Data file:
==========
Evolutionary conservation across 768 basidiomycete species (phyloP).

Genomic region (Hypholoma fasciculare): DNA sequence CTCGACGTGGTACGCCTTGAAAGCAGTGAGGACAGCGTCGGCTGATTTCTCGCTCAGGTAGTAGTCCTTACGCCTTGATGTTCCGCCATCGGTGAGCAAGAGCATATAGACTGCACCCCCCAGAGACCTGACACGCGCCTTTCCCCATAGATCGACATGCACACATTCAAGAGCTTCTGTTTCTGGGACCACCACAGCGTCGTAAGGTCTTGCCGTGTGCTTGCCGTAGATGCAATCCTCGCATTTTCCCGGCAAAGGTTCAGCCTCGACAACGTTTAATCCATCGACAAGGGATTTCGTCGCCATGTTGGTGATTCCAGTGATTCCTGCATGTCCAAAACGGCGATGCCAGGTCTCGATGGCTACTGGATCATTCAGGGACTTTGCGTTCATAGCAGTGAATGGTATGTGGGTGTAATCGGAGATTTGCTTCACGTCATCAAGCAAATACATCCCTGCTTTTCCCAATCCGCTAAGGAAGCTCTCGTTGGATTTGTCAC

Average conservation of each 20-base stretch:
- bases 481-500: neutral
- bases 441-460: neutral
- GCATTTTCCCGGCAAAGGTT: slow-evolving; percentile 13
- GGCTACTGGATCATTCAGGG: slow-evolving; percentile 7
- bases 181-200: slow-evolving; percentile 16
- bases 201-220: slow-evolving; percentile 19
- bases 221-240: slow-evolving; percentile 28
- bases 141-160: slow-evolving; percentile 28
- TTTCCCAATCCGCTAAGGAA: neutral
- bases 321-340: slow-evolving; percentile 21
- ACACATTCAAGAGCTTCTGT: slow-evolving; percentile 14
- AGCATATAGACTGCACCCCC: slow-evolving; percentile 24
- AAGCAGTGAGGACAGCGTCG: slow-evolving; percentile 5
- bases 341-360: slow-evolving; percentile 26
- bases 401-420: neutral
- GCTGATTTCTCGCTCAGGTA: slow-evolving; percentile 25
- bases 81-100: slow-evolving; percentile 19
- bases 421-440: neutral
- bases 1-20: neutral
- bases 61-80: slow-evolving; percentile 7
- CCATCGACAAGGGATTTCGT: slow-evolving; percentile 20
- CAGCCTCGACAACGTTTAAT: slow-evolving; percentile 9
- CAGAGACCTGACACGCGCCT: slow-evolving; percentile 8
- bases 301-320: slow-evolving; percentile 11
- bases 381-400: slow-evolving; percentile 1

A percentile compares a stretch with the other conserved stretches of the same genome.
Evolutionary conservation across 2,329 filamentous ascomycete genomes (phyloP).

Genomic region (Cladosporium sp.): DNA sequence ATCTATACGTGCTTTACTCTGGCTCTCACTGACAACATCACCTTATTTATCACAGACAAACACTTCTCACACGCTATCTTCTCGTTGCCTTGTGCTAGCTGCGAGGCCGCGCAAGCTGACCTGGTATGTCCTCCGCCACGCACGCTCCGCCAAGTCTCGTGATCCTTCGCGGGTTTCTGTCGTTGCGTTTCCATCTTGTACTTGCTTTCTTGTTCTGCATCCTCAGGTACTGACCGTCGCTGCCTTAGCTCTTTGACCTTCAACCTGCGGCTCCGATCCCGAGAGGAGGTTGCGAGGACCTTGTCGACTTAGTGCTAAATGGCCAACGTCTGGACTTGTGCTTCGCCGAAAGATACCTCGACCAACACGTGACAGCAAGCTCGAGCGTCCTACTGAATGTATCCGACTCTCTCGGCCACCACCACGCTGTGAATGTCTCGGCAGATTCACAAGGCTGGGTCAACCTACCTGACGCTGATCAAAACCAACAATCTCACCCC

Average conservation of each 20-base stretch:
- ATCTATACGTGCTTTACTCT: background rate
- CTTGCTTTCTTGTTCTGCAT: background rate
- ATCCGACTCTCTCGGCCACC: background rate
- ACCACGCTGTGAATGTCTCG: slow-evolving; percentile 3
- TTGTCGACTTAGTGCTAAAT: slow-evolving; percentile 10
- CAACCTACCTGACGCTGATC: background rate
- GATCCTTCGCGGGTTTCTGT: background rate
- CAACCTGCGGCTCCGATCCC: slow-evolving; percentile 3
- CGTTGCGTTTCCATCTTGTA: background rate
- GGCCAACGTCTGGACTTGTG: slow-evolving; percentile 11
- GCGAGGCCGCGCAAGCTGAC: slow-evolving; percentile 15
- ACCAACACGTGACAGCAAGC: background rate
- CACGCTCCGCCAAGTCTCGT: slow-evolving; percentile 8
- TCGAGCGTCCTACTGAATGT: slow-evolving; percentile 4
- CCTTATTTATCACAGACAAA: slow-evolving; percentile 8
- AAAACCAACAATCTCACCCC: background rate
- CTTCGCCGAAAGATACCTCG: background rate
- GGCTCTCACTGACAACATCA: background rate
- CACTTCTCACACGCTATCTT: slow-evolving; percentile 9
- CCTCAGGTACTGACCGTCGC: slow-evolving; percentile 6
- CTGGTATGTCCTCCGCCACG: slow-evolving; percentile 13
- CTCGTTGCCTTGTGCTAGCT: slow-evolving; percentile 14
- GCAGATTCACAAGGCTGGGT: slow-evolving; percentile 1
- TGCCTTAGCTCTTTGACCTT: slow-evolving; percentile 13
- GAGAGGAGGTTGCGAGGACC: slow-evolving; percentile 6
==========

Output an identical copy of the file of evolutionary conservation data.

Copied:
Evolutionary conservation across 768 basidiomycete species (phyloP).

Genomic region (Hypholoma fasciculare): DNA sequence CTCGACGTGGTACGCCTTGAAAGCAGTGAGGACAGCGTCGGCTGATTTCTCGCTCAGGTAGTAGTCCTTACGCCTTGATGTTCCGCCATCGGTGAGCAAGAGCATATAGACTGCACCCCCCAGAGACCTGACACGCGCCTTTCCCCATAGATCGACATGCACACATTCAAGAGCTTCTGTTTCTGGGACCACCACAGCGTCGTAAGGTCTTGCCGTGTGCTTGCCGTAGATGCAATCCTCGCATTTTCCCGGCAAAGGTTCAGCCTCGACAACGTTTAATCCATCGACAAGGGATTTCGTCGCCATGTTGGTGATTCCAGTGATTCCTGCATGTCCAAAACGGCGATGCCAGGTCTCGATGGCTACTGGATCATTCAGGGACTTTGCGTTCATAGCAGTGAATGGTATGTGGGTGTAATCGGAGATTTGCTTCACGTCATCAAGCAAATACATCCCTGCTTTTCCCAATCCGCTAAGGAAGCTCTCGTTGGATTTGTCAC

Average conservation of each 20-base stretch:
- bases 481-500: neutral
- bases 441-460: neutral
- GCATTTTCCCGGCAAAGGTT: slow-evolving; percentile 13
- GGCTACTGGATCATTCAGGG: slow-evolving; percentile 7
- bases 181-200: slow-evolving; percentile 16
- bases 201-220: slow-evolving; percentile 19
- bases 221-240: slow-evolving; percentile 28
- bases 141-160: slow-evolving; percentile 28
- TTTCCCAATCCGCTAAGGAA: neutral
- bases 321-340: slow-evolving; percentile 21
- ACACATTCAAGAGCTTCTGT: slow-evolving; percentile 14
- AGCATATAGACTGCACCCCC: slow-evolving; percentile 24
- AAGCAGTGAGGACAGCGTCG: slow-evolving; percentile 5
- bases 341-360: slow-evolving; percentile 26
- bases 401-420: neutral
- GCTGATTTCTCGCTCAGGTA: slow-evolving; percentile 25
- bases 81-100: slow-evolving; percentile 19
- bases 421-440: neutral
- bases 1-20: neutral
- bases 61-80: slow-evolving; percentile 7
- CCATCGACAAGGGATTTCGT: slow-evolving; percentile 20
- CAGCCTCGACAACGTTTAAT: slow-evolving; percentile 9
- CAGAGACCTGACACGCGCCT: slow-evolving; percentile 8
- bases 301-320: slow-evolving; percentile 11
- bases 381-400: slow-evolving; percentile 1

A percentile compares a stretch with the other conserved stretches of the same genome.
Evolutionary conservation across 2,329 filamentous ascomycete genomes (phyloP).

Genomic region (Cladosporium sp.): DNA sequence ATCTATACGTGCTTTACTCTGGCTCTCACTGACAACATCACCTTATTTATCACAGACAAACACTTCTCACACGCTATCTTCTCGTTGCCTTGTGCTAGCTGCGAGGCCGCGCAAGCTGACCTGGTATGTCCTCCGCCACGCACGCTCCGCCAAGTCTCGTGATCCTTCGCGGGTTTCTGTCGTTGCGTTTCCATCTTGTACTTGCTTTCTTGTTCTGCATCCTCAGGTACTGACCGTCGCTGCCTTAGCTCTTTGACCTTCAACCTGCGGCTCCGATCCCGAGAGGAGGTTGCGAGGACCTTGTCGACTTAGTGCTAAATGGCCAACGTCTGGACTTGTGCTTCGCCGAAAGATACCTCGACCAACACGTGACAGCAAGCTCGAGCGTCCTACTGAATGTATCCGACTCTCTCGGCCACCACCACGCTGTGAATGTCTCGGCAGATTCACAAGGCTGGGTCAACCTACCTGACGCTGATCAAAACCAACAATCTCACCCC

Average conservation of each 20-base stretch:
- ATCTATACGTGCTTTACTCT: background rate
- CTTGCTTTCTTGTTCTGCAT: background rate
- ATCCGACTCTCTCGGCCACC: background rate
- ACCACGCTGTGAATGTCTCG: slow-evolving; percentile 3
- TTGTCGACTTAGTGCTAAAT: slow-evolving; percentile 10
- CAACCTACCTGACGCTGATC: background rate
- GATCCTTCGCGGGTTTCTGT: background rate
- CAACCTGCGGCTCCGATCCC: slow-evolving; percentile 3
- CGTTGCGTTTCCATCTTGTA: background rate
- GGCCAACGTCTGGACTTGTG: slow-evolving; percentile 11
- GCGAGGCCGCGCAAGCTGAC: slow-evolving; percentile 15
- ACCAACACGTGACAGCAAGC: background rate
- CACGCTCCGCCAAGTCTCGT: slow-evolving; percentile 8
- TCGAGCGTCCTACTGAATGT: slow-evolving; percentile 4
- CCTTATTTATCACAGACAAA: slow-evolving; percentile 8
- AAAACCAACAATCTCACCCC: background rate
- CTTCGCCGAAAGATACCTCG: background rate
- GGCTCTCACTGACAACATCA: background rate
- CACTTCTCACACGCTATCTT: slow-evolving; percentile 9
- CCTCAGGTACTGACCGTCGC: slow-evolving; percentile 6
- CTGGTATGTCCTCCGCCACG: slow-evolving; percentile 13
- CTCGTTGCCTTGTGCTAGCT: slow-evolving; percentile 14
- GCAGATTCACAAGGCTGGGT: slow-evolving; percentile 1
- TGCCTTAGCTCTTTGACCTT: slow-evolving; percentile 13
- GAGAGGAGGTTGCGAGGACC: slow-evolving; percentile 6